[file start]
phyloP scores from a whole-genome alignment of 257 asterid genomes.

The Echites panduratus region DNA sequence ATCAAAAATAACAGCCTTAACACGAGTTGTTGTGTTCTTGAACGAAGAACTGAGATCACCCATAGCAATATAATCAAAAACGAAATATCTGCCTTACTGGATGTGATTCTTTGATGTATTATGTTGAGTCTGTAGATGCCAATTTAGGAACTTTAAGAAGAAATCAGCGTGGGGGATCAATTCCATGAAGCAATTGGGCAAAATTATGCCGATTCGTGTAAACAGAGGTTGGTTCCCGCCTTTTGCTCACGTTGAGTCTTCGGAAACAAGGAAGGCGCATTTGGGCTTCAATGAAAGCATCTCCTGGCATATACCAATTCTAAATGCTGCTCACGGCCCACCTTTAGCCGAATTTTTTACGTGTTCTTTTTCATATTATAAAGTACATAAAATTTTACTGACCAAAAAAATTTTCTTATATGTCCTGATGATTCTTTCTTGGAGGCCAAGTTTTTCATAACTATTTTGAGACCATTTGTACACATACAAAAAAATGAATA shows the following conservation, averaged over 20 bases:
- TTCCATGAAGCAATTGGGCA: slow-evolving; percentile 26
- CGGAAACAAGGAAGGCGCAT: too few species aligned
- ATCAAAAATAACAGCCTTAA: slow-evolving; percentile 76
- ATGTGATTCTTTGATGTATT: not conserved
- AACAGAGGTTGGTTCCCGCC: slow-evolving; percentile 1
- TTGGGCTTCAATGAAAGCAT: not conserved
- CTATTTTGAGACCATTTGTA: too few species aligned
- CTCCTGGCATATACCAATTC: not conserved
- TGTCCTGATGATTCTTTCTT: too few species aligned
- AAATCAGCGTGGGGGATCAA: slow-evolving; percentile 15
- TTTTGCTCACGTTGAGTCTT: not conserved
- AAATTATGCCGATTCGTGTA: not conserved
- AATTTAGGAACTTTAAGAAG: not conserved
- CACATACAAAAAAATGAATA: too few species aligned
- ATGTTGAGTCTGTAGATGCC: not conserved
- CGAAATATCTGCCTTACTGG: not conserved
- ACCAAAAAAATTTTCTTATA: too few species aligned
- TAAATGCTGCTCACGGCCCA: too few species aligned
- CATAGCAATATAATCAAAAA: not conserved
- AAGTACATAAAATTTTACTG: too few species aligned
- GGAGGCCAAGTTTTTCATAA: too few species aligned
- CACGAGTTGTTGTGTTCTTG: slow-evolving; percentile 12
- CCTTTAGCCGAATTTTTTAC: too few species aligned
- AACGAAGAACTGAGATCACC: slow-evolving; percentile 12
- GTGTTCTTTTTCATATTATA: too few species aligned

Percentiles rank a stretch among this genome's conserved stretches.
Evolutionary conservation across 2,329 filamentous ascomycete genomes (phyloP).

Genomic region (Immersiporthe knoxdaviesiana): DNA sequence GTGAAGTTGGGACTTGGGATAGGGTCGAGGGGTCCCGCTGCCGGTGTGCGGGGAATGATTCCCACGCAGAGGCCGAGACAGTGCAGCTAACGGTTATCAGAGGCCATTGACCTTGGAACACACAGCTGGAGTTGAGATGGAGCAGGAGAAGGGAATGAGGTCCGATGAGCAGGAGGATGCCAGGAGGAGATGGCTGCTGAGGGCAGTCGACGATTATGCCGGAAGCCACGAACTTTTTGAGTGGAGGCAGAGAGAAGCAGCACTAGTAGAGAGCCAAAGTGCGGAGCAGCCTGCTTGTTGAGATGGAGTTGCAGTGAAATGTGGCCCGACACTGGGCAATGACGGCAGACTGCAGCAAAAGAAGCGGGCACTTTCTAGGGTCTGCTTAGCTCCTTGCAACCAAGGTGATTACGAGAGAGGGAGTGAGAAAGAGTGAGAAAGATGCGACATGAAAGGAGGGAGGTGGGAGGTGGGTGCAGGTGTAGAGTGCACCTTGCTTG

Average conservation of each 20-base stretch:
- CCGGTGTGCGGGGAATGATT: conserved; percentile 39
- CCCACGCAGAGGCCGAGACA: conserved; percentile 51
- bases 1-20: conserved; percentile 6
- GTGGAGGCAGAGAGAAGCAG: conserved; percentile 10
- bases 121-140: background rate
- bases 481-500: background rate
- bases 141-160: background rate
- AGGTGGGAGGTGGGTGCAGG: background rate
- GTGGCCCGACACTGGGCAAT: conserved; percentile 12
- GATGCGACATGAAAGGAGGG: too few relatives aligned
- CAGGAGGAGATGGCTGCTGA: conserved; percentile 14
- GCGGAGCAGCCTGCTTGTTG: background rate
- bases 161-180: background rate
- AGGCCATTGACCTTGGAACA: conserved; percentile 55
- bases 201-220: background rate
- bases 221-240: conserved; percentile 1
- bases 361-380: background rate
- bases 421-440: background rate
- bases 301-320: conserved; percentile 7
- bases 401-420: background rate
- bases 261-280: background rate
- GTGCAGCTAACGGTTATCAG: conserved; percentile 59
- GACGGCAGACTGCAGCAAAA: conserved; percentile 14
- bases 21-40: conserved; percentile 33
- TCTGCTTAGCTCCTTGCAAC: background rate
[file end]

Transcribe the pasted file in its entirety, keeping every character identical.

phyloP scores from a whole-genome alignment of 257 asterid genomes.

The Echites panduratus region DNA sequence ATCAAAAATAACAGCCTTAACACGAGTTGTTGTGTTCTTGAACGAAGAACTGAGATCACCCATAGCAATATAATCAAAAACGAAATATCTGCCTTACTGGATGTGATTCTTTGATGTATTATGTTGAGTCTGTAGATGCCAATTTAGGAACTTTAAGAAGAAATCAGCGTGGGGGATCAATTCCATGAAGCAATTGGGCAAAATTATGCCGATTCGTGTAAACAGAGGTTGGTTCCCGCCTTTTGCTCACGTTGAGTCTTCGGAAACAAGGAAGGCGCATTTGGGCTTCAATGAAAGCATCTCCTGGCATATACCAATTCTAAATGCTGCTCACGGCCCACCTTTAGCCGAATTTTTTACGTGTTCTTTTTCATATTATAAAGTACATAAAATTTTACTGACCAAAAAAATTTTCTTATATGTCCTGATGATTCTTTCTTGGAGGCCAAGTTTTTCATAACTATTTTGAGACCATTTGTACACATACAAAAAAATGAATA shows the following conservation, averaged over 20 bases:
- TTCCATGAAGCAATTGGGCA: slow-evolving; percentile 26
- CGGAAACAAGGAAGGCGCAT: too few species aligned
- ATCAAAAATAACAGCCTTAA: slow-evolving; percentile 76
- ATGTGATTCTTTGATGTATT: not conserved
- AACAGAGGTTGGTTCCCGCC: slow-evolving; percentile 1
- TTGGGCTTCAATGAAAGCAT: not conserved
- CTATTTTGAGACCATTTGTA: too few species aligned
- CTCCTGGCATATACCAATTC: not conserved
- TGTCCTGATGATTCTTTCTT: too few species aligned
- AAATCAGCGTGGGGGATCAA: slow-evolving; percentile 15
- TTTTGCTCACGTTGAGTCTT: not conserved
- AAATTATGCCGATTCGTGTA: not conserved
- AATTTAGGAACTTTAAGAAG: not conserved
- CACATACAAAAAAATGAATA: too few species aligned
- ATGTTGAGTCTGTAGATGCC: not conserved
- CGAAATATCTGCCTTACTGG: not conserved
- ACCAAAAAAATTTTCTTATA: too few species aligned
- TAAATGCTGCTCACGGCCCA: too few species aligned
- CATAGCAATATAATCAAAAA: not conserved
- AAGTACATAAAATTTTACTG: too few species aligned
- GGAGGCCAAGTTTTTCATAA: too few species aligned
- CACGAGTTGTTGTGTTCTTG: slow-evolving; percentile 12
- CCTTTAGCCGAATTTTTTAC: too few species aligned
- AACGAAGAACTGAGATCACC: slow-evolving; percentile 12
- GTGTTCTTTTTCATATTATA: too few species aligned

Percentiles rank a stretch among this genome's conserved stretches.
Evolutionary conservation across 2,329 filamentous ascomycete genomes (phyloP).

Genomic region (Immersiporthe knoxdaviesiana): DNA sequence GTGAAGTTGGGACTTGGGATAGGGTCGAGGGGTCCCGCTGCCGGTGTGCGGGGAATGATTCCCACGCAGAGGCCGAGACAGTGCAGCTAACGGTTATCAGAGGCCATTGACCTTGGAACACACAGCTGGAGTTGAGATGGAGCAGGAGAAGGGAATGAGGTCCGATGAGCAGGAGGATGCCAGGAGGAGATGGCTGCTGAGGGCAGTCGACGATTATGCCGGAAGCCACGAACTTTTTGAGTGGAGGCAGAGAGAAGCAGCACTAGTAGAGAGCCAAAGTGCGGAGCAGCCTGCTTGTTGAGATGGAGTTGCAGTGAAATGTGGCCCGACACTGGGCAATGACGGCAGACTGCAGCAAAAGAAGCGGGCACTTTCTAGGGTCTGCTTAGCTCCTTGCAACCAAGGTGATTACGAGAGAGGGAGTGAGAAAGAGTGAGAAAGATGCGACATGAAAGGAGGGAGGTGGGAGGTGGGTGCAGGTGTAGAGTGCACCTTGCTTG

Average conservation of each 20-base stretch:
- CCGGTGTGCGGGGAATGATT: conserved; percentile 39
- CCCACGCAGAGGCCGAGACA: conserved; percentile 51
- bases 1-20: conserved; percentile 6
- GTGGAGGCAGAGAGAAGCAG: conserved; percentile 10
- bases 121-140: background rate
- bases 481-500: background rate
- bases 141-160: background rate
- AGGTGGGAGGTGGGTGCAGG: background rate
- GTGGCCCGACACTGGGCAAT: conserved; percentile 12
- GATGCGACATGAAAGGAGGG: too few relatives aligned
- CAGGAGGAGATGGCTGCTGA: conserved; percentile 14
- GCGGAGCAGCCTGCTTGTTG: background rate
- bases 161-180: background rate
- AGGCCATTGACCTTGGAACA: conserved; percentile 55
- bases 201-220: background rate
- bases 221-240: conserved; percentile 1
- bases 361-380: background rate
- bases 421-440: background rate
- bases 301-320: conserved; percentile 7
- bases 401-420: background rate
- bases 261-280: background rate
- GTGCAGCTAACGGTTATCAG: conserved; percentile 59
- GACGGCAGACTGCAGCAAAA: conserved; percentile 14
- bases 21-40: conserved; percentile 33
- TCTGCTTAGCTCCTTGCAAC: background rate